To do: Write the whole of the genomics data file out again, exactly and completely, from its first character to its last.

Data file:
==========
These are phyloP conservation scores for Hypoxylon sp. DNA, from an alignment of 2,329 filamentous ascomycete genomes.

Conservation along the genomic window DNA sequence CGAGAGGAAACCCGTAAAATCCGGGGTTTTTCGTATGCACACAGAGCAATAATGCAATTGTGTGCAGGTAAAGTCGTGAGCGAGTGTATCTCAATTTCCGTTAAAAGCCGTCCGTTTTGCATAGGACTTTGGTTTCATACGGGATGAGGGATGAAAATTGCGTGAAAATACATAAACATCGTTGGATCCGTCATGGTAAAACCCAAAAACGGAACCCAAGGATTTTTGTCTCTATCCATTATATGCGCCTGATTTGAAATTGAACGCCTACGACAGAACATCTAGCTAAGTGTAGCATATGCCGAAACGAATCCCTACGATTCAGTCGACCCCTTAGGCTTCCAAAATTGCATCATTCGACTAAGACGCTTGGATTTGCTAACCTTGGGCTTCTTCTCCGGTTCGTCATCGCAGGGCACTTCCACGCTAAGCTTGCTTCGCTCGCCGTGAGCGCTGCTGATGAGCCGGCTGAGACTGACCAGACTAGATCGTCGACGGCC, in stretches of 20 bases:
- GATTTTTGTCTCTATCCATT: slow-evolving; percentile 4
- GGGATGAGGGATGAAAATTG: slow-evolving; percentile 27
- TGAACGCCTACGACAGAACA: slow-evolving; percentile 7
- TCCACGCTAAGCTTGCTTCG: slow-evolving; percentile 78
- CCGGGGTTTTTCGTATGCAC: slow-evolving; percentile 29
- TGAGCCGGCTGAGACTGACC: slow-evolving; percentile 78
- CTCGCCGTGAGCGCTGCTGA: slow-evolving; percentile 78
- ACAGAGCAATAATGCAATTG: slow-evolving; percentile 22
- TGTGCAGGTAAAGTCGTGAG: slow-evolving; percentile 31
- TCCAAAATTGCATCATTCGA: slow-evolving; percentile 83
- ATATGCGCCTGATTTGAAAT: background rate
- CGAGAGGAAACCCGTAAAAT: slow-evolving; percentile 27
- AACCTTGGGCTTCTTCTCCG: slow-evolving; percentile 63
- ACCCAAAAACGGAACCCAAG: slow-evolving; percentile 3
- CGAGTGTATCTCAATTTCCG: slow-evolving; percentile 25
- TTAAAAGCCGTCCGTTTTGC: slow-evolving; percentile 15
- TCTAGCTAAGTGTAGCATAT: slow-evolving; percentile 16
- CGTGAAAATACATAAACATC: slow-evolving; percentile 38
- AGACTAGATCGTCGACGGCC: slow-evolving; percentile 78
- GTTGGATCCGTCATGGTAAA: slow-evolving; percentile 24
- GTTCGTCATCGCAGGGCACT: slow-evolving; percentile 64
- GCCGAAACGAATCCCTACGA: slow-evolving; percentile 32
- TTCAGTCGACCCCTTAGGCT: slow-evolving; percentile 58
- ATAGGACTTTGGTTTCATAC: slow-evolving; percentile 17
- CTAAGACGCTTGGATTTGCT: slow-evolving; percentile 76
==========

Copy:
These are phyloP conservation scores for Hypoxylon sp. DNA, from an alignment of 2,329 filamentous ascomycete genomes.

Conservation along the genomic window DNA sequence CGAGAGGAAACCCGTAAAATCCGGGGTTTTTCGTATGCACACAGAGCAATAATGCAATTGTGTGCAGGTAAAGTCGTGAGCGAGTGTATCTCAATTTCCGTTAAAAGCCGTCCGTTTTGCATAGGACTTTGGTTTCATACGGGATGAGGGATGAAAATTGCGTGAAAATACATAAACATCGTTGGATCCGTCATGGTAAAACCCAAAAACGGAACCCAAGGATTTTTGTCTCTATCCATTATATGCGCCTGATTTGAAATTGAACGCCTACGACAGAACATCTAGCTAAGTGTAGCATATGCCGAAACGAATCCCTACGATTCAGTCGACCCCTTAGGCTTCCAAAATTGCATCATTCGACTAAGACGCTTGGATTTGCTAACCTTGGGCTTCTTCTCCGGTTCGTCATCGCAGGGCACTTCCACGCTAAGCTTGCTTCGCTCGCCGTGAGCGCTGCTGATGAGCCGGCTGAGACTGACCAGACTAGATCGTCGACGGCC, in stretches of 20 bases:
- GATTTTTGTCTCTATCCATT: slow-evolving; percentile 4
- GGGATGAGGGATGAAAATTG: slow-evolving; percentile 27
- TGAACGCCTACGACAGAACA: slow-evolving; percentile 7
- TCCACGCTAAGCTTGCTTCG: slow-evolving; percentile 78
- CCGGGGTTTTTCGTATGCAC: slow-evolving; percentile 29
- TGAGCCGGCTGAGACTGACC: slow-evolving; percentile 78
- CTCGCCGTGAGCGCTGCTGA: slow-evolving; percentile 78
- ACAGAGCAATAATGCAATTG: slow-evolving; percentile 22
- TGTGCAGGTAAAGTCGTGAG: slow-evolving; percentile 31
- TCCAAAATTGCATCATTCGA: slow-evolving; percentile 83
- ATATGCGCCTGATTTGAAAT: background rate
- CGAGAGGAAACCCGTAAAAT: slow-evolving; percentile 27
- AACCTTGGGCTTCTTCTCCG: slow-evolving; percentile 63
- ACCCAAAAACGGAACCCAAG: slow-evolving; percentile 3
- CGAGTGTATCTCAATTTCCG: slow-evolving; percentile 25
- TTAAAAGCCGTCCGTTTTGC: slow-evolving; percentile 15
- TCTAGCTAAGTGTAGCATAT: slow-evolving; percentile 16
- CGTGAAAATACATAAACATC: slow-evolving; percentile 38
- AGACTAGATCGTCGACGGCC: slow-evolving; percentile 78
- GTTGGATCCGTCATGGTAAA: slow-evolving; percentile 24
- GTTCGTCATCGCAGGGCACT: slow-evolving; percentile 64
- GCCGAAACGAATCCCTACGA: slow-evolving; percentile 32
- TTCAGTCGACCCCTTAGGCT: slow-evolving; percentile 58
- ATAGGACTTTGGTTTCATAC: slow-evolving; percentile 17
- CTAAGACGCTTGGATTTGCT: slow-evolving; percentile 76